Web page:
Thunder Beetle Tutorial
The Thunder Beetle is a high floating, buggy pattern made to imitate beetles and cicada’s. Beetles are very common terrestrials, therefore make great patterns to fish in any type of water throughout the year. The bulky profile of a beetle is unmistakable and big trout will seldom refuse a well presented beetle imitation. I mainly tie Thunder Beetles with a black body. For the underbody, I prefer peacock, black, blue, purple and red colors. If you don’t have any beetles in your fly box, tie up a few Thunder Beetles and give them a try when nothing else seems to be working. You might be surprised by the results.
HOOK: Dai Riki 710 (3xl nymph hook)
THREAD: Veevus 8/0 Black
BODY: 3mm Black Foam
UNDERBODY: Peacock Herl
EYES: 2mm foam strip
THUNDER THIGH LEGS: 1mm foam strip, Superfloss Leg Material
FRONT LEGS: Black Superflex
WING: Poly Wing
Form a thread base with tying thread. End thread beyond barb of hook as shown. *With beetle patterns, I prefer the the look of the completed beetle further back on the hook, therefore, I push the pattern beyond the barb of the hook.
Advance thread towards eye of hook. Next, cut a strip of 3mm foam. Width of foam should be about 1 1/2 times width of gap and at least 2 inches long.
Apply a thin layer of superglue to thread wraps.
Bind down foam with firm, spaced thread wraps, working towards bend of hook.
End at bend of hook as shown above. I prefer the look of beetles pushed back on the hook, covering up the bend of the hook slightly. I haven’t noticed any hookup issues with this fly design.
Compress foam underbody with firm thread wraps working back and forth. The underbody will be covered up with dubbing or herl in the next step, so no need for perfection here.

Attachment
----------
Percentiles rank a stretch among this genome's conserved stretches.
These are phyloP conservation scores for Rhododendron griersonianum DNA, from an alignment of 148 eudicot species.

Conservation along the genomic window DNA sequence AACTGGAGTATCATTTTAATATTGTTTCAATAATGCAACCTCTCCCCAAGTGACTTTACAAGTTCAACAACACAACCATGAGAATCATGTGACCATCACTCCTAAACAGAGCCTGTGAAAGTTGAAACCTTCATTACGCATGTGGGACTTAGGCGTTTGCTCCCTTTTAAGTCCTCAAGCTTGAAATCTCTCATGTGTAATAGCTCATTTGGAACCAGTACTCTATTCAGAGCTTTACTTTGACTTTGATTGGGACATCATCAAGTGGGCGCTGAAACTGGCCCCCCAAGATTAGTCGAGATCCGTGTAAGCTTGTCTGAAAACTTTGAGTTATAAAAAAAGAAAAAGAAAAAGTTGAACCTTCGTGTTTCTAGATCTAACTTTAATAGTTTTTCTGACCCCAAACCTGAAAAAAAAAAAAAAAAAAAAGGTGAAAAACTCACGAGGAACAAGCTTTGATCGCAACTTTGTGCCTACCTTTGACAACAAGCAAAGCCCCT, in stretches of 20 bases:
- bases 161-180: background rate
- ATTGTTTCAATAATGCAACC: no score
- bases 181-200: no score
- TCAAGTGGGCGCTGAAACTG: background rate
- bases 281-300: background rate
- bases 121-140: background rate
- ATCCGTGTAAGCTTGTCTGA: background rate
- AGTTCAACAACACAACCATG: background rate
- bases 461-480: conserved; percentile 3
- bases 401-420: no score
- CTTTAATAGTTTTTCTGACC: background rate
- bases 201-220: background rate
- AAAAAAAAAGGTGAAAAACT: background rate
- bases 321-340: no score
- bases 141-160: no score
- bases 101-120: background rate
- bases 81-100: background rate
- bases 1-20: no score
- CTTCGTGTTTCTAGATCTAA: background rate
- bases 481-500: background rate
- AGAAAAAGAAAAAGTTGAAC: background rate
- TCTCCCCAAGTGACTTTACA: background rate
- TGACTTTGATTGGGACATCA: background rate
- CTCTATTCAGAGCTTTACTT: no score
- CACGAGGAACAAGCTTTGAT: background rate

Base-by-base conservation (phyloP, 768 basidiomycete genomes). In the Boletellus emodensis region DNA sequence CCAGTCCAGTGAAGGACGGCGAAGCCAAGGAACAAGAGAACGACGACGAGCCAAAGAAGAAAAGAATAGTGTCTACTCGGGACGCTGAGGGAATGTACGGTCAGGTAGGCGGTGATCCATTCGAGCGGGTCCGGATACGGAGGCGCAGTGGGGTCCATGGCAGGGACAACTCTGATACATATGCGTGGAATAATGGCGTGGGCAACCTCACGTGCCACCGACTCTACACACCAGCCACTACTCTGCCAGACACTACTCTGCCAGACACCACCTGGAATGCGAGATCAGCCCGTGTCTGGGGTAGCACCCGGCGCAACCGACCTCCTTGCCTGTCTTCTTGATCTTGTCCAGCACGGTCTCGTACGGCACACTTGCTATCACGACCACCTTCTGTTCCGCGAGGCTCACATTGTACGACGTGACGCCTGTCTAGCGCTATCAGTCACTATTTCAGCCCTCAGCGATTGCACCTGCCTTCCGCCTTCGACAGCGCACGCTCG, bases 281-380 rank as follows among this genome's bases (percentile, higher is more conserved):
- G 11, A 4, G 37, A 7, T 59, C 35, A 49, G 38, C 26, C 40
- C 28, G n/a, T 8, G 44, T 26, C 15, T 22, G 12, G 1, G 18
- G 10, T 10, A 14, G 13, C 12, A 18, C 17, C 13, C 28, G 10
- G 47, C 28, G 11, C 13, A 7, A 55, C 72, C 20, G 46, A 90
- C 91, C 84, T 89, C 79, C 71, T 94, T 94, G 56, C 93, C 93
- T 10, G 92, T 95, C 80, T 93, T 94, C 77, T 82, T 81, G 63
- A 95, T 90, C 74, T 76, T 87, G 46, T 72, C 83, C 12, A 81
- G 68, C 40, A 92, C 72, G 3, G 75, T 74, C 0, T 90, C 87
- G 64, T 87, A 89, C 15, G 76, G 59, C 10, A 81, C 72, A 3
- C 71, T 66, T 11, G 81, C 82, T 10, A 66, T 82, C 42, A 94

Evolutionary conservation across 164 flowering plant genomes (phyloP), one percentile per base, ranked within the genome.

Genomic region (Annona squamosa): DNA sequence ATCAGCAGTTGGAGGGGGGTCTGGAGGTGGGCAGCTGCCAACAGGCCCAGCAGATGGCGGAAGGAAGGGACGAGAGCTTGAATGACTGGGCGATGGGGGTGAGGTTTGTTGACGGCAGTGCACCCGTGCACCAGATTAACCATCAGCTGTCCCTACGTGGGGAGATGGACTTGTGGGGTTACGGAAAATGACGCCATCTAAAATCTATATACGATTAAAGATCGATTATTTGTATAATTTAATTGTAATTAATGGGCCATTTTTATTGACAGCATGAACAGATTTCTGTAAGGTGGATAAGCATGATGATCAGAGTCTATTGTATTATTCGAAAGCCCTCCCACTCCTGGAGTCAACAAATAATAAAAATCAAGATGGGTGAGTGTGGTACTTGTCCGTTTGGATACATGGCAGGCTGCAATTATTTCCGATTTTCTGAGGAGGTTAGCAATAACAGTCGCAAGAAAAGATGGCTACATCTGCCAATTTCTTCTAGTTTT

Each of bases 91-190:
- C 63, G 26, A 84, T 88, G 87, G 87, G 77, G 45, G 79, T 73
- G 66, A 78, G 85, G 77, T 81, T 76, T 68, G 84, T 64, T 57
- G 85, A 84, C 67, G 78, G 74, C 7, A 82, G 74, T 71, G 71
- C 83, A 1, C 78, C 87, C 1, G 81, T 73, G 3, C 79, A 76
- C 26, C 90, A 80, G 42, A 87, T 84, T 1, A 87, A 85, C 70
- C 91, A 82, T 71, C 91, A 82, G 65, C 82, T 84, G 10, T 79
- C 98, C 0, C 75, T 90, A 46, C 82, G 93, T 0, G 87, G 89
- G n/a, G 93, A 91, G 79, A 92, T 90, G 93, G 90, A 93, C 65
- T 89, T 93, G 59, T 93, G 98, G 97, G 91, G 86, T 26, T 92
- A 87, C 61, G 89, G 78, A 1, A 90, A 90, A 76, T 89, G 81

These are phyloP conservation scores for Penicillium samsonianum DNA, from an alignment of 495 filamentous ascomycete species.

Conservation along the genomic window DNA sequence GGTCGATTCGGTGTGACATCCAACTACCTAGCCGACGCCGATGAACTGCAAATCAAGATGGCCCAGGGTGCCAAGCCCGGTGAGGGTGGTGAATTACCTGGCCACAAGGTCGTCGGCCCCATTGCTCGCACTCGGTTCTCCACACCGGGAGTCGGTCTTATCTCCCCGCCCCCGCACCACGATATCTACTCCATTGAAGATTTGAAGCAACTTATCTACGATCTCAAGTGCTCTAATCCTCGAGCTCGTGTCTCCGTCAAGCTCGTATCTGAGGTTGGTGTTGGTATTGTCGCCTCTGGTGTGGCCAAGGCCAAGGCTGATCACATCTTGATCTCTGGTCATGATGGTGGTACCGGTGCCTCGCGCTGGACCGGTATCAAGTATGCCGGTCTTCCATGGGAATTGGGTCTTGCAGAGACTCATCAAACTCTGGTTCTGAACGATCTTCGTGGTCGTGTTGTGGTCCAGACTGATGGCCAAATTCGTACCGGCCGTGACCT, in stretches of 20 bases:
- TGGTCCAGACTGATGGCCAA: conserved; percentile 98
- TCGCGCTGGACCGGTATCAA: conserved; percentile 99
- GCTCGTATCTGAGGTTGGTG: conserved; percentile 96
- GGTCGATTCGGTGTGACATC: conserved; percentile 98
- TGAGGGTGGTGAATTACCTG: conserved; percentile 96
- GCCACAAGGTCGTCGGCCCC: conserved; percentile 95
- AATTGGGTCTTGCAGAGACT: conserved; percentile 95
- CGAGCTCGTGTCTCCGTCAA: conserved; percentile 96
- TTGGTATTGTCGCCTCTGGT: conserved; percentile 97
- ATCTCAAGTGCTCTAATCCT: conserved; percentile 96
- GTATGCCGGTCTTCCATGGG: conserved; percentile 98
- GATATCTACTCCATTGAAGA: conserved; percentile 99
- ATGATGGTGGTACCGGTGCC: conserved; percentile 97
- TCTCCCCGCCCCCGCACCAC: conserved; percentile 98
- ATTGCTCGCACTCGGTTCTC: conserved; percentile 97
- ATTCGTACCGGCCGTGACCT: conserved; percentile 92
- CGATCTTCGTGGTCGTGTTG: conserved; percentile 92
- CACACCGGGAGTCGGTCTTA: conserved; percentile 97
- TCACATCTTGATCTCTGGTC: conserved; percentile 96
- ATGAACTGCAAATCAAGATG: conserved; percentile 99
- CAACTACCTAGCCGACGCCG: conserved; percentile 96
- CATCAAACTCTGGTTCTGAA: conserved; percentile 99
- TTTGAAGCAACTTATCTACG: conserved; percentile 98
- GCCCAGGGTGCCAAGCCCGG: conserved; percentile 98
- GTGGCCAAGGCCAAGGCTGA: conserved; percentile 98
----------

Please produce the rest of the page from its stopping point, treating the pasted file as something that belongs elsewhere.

Apply 5-7 strands of peacock herl by the tips. To reinforce the herl, you can make a dubbing rope by wrapping the herl around the thread, and then wind forward, or you can apply a gold wire ribbing over the herl.
Wind herl forward taking care to cover foam underbody.
Secure butt ends with thread and then trim flush.
Position thread about 1/4 ways back from the hook eye as shown above.
Pull and stretch foam strip over the body and bind down foam with 5-6 firm wraps of thread.
Lift up foam strip and advance thread forward to hook eye.
Again, bind down foam strip with 5-6 firm thread wraps.
Cut a thin strip of red, green or white foam to be used as eyes. Place thin strip of foam over the top of the fly.
Advance thread back to 1/4 of the way behind eye of hook as shown above. Next, fold the black foam strip back onto itself and bind down with 4-5 firm thread wraps. Notice the foam head is extended just beyond the eye of the hook.
Trim the remaining foam strip flush with the body.
Advance thread forward, over the top of the fly, to just behind eye of hook. Next, trim eye material flush with the bullethead.
Apply a strand of poly yarn with 2-3 firm wraps of thread.
Advance thread back to 1/4 way behind hook and bind down poly yarn with 2-3 firm wraps of thread.
Top view of beetle.
Trim poly wing flush with end of beetle body. Next, prepare thunder thigh legs with foam strip and superfloss.
Here is a quick video demonstrating how to create the legs:
Advance thread forward as shown above.
Bind down thunder thigh legs on both sides of fly with 2-3 thread wraps.
Trim the butt ends of the foam legs and secure with thread wraps. Next, tie in 3-5 strands of herl on top of fly.
Attach front legs on both sides of the fly. Next, make a dubbing rope with the herl and tying thread and cover any visible thread wraps, ending at hook eye.
End herl at hook eye and whip finish. Dubbing can be substituted for ease and durability is desired.
Competed Thunder Beetle.